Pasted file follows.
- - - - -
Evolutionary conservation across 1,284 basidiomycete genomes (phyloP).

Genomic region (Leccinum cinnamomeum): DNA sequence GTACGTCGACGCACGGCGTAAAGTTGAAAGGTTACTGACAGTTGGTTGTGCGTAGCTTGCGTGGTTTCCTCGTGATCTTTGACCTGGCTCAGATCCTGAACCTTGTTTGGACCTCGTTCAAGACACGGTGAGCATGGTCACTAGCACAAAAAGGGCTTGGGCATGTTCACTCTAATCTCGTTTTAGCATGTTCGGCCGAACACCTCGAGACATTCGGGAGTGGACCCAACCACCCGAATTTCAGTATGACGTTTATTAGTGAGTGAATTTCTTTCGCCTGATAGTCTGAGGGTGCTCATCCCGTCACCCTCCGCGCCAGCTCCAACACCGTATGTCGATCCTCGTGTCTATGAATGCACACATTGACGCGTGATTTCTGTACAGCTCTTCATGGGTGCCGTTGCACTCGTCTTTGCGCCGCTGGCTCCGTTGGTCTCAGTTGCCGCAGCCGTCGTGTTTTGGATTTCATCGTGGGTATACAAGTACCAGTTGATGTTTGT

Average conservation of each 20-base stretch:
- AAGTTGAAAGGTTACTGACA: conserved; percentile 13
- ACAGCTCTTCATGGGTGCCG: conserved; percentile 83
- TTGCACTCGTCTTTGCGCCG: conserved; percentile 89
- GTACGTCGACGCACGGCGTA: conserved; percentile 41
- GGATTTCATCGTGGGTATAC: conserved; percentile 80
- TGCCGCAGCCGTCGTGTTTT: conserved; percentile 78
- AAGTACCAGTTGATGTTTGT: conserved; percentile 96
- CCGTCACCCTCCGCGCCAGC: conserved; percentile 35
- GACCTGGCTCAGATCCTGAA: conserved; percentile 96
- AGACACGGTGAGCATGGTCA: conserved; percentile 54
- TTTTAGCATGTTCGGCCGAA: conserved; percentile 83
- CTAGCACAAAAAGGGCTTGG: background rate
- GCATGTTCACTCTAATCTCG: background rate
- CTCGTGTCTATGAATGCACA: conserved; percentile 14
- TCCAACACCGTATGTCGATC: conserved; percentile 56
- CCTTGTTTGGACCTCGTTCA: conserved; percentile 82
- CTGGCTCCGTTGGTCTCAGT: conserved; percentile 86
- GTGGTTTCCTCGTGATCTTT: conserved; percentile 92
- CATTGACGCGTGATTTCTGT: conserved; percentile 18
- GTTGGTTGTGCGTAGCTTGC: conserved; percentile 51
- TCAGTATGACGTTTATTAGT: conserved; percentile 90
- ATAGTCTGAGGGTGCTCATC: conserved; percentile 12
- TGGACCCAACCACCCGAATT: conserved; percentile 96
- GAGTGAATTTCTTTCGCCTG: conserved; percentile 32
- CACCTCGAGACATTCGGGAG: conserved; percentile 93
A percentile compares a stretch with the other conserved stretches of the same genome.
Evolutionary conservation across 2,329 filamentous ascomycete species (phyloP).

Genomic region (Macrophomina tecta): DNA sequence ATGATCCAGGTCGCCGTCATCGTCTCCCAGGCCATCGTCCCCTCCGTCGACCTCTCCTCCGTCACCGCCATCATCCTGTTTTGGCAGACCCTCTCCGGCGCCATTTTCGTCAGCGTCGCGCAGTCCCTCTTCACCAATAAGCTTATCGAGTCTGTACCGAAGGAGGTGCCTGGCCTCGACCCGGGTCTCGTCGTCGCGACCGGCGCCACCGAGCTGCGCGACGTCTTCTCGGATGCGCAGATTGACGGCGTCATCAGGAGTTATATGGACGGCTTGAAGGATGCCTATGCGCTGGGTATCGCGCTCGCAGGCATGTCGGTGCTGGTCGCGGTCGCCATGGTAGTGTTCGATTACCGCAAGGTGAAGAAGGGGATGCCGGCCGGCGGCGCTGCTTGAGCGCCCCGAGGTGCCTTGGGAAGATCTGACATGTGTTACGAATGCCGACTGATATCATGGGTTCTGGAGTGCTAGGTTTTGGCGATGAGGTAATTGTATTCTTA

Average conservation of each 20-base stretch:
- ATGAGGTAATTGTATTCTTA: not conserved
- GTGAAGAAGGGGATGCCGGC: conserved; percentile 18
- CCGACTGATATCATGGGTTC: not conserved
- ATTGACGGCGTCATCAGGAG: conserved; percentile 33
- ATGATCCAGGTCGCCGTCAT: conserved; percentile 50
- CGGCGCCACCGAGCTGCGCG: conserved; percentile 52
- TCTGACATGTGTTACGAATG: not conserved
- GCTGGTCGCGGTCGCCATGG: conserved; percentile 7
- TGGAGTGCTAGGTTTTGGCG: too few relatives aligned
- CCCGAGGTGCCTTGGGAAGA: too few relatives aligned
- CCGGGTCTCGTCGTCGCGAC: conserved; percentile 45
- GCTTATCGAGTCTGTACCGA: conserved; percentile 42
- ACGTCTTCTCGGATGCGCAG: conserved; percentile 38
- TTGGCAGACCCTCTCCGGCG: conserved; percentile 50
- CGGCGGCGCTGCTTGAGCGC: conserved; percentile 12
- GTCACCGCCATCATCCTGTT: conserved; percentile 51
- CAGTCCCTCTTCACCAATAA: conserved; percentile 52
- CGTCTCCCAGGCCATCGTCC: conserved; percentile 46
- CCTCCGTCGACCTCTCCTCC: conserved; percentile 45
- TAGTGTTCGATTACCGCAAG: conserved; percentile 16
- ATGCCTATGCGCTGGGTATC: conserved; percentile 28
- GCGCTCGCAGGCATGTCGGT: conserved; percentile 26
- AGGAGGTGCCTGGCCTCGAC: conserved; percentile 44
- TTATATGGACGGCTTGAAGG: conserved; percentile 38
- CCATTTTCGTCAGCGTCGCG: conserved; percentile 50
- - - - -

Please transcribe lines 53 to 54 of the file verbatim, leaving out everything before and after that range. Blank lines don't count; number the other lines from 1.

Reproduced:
- ATGCCTATGCGCTGGGTATC: conserved; percentile 28
- GCGCTCGCAGGCATGTCGGT: conserved; percentile 26